Thanksgiving is upon us. This year in the United States, the annual day of thankfulness arrives as early as possible, November 22. Our Canadian friends to the north celebrated their Thanksgiving on October 6.
It is only right and proper to pause as a people to reflect and give thanks. We can be grateful for so many things in our abundant living.
A friend on social media posted a list of conveniences for which he was thankful. Given his life of service to others, I wasn’t surprised at how simple and ordinary the conveniences were that he listed.
Sometimes it’s the familiar, everyday activities and routines that are most meaningful to us. With my friend’s permission, here is his top 10 list of thankfulness:
- Drinkable tap water
- Flush toilets
- Working septic system
- Washer and dryer
- Electricity in the home
- Clothes to wear
- A house to live in
- Floors that aren’t dirt
- Ample food
Keeping things simple helps us think beyond ourselves, consider the plight of others who don’t have even those most basic necessities. The Center for Disease Control estimates that 780 million people globally do not have access to clean water, and 2.5 billion lack improved sanitation. That’s billion with a B. Think about those numbers for a second.
Food, water, and shelter are the basic essentials for living. My friend set a good example. He recognized just how fortunate we are to be able to go most anywhere in our country and turn the tap and be able to drink the water without worry of contamination.
And when it comes to waste products, I’ve always respected folks who make their living dealing with the muck of life. Farmers, public utility workers, garbage and waste haulers all have tough jobs. I am thankful for them.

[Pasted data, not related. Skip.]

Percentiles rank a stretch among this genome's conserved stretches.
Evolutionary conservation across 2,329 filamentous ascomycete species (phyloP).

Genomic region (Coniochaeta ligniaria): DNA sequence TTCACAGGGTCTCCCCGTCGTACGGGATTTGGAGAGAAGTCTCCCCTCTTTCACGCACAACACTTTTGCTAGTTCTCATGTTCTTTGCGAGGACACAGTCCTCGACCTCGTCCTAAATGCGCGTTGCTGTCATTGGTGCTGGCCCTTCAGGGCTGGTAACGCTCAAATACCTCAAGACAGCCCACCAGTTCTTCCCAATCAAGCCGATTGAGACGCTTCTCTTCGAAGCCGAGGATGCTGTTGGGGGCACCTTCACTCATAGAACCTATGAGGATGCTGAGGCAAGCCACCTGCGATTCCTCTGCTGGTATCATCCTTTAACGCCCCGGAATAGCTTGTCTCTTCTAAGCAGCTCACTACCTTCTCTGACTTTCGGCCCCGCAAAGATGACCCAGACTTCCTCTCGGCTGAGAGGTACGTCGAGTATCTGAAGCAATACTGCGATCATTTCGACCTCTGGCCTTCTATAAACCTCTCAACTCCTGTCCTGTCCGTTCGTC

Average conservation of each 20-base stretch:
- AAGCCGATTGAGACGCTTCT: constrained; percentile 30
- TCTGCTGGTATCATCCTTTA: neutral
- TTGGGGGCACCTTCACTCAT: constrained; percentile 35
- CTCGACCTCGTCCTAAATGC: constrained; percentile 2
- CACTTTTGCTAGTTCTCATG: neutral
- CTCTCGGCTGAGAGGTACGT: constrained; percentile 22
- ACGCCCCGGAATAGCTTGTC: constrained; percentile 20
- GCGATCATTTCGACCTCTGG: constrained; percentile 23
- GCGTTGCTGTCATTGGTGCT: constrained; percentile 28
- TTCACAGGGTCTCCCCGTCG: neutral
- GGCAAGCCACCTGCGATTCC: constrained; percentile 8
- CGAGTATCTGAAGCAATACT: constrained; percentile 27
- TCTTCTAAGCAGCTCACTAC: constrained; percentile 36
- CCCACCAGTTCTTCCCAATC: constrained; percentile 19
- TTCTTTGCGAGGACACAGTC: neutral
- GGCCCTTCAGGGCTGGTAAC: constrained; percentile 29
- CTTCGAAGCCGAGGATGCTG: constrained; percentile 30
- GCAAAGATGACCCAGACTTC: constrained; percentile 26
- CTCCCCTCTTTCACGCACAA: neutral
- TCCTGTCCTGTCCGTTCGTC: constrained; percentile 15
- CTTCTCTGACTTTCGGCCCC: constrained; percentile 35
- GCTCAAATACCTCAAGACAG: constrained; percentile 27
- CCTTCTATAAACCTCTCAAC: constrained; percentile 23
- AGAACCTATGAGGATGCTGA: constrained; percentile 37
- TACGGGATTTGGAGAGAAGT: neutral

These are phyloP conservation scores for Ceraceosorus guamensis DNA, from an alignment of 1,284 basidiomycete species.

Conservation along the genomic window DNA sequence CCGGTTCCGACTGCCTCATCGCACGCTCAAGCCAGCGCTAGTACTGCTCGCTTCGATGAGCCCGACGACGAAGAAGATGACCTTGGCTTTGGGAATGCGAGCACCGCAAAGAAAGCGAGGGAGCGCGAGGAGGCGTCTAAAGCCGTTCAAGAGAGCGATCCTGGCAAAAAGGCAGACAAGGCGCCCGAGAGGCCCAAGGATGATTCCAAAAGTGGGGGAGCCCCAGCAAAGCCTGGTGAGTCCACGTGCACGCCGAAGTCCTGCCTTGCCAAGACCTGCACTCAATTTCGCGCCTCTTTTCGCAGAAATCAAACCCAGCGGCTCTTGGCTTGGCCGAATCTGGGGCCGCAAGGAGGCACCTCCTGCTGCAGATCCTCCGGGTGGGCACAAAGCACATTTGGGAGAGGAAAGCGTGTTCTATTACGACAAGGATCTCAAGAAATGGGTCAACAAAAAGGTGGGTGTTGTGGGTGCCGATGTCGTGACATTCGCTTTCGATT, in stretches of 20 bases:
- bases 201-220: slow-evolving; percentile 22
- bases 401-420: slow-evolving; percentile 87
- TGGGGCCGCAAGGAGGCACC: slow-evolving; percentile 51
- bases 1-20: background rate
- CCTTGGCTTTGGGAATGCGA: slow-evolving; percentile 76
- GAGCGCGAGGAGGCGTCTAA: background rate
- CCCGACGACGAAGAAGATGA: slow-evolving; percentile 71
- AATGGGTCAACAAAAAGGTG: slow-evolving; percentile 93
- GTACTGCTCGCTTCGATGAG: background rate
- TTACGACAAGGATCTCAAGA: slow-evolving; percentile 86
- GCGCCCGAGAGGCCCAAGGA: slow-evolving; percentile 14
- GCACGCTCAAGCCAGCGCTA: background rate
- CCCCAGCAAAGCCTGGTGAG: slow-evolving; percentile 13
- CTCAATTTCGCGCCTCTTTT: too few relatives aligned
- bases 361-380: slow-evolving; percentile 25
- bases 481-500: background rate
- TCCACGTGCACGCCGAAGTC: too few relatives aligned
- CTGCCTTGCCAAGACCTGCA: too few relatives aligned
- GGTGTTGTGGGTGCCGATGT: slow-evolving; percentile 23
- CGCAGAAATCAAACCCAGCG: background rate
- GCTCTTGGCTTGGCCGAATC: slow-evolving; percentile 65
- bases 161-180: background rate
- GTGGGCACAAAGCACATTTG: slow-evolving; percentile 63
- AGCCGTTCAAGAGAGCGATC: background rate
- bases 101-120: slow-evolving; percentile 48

Before we moved from Ohio to Virginia, Neva and I significantly reduced our individual wardrobes. I had too many shoes and too many shirts and pants I seldom wore. Off they went to the thrift store. I’ve been to locales where decent clothing was hard to come by, if only for economic reasons. I, too, am thankful for affordable clothing and footwear.
Housing is indeed another luxury we too often take for granted. Many moons ago I encountered students I had in my classroom who lived in a house with dirt floors. I had a hard time getting over that when we were more than halfway through the 20th century.
Now here we are well into the 21st century, and poverty and inadequate housing are still rampant in our society and globally. Neva and I do what we can to help the homeless through trusted charitable agencies. I am also thankful for the home we share together, and for my gracious wife’s willingness to use her gift of hospitality.
Finally on the thankfulness list is food. Food is a universal need and reason for jubilation. Food takes center stage at Thanksgiving. Roast turkey, dressing, potatoes and gravy, salad and pies all bedeck Thanksgiving Day tables in Canada and the U.S. alike.
When we say grace over this Thanksgiving Day meal, I’ll also be mindful of those who would love to be gathered there with us. Perhaps we should ensure that happens by inviting others not generally in our family circles.
When you think about it, doesn’t my friend’s list about cover what Thanksgiving is all about? What are you thankful for this Thanksgiving?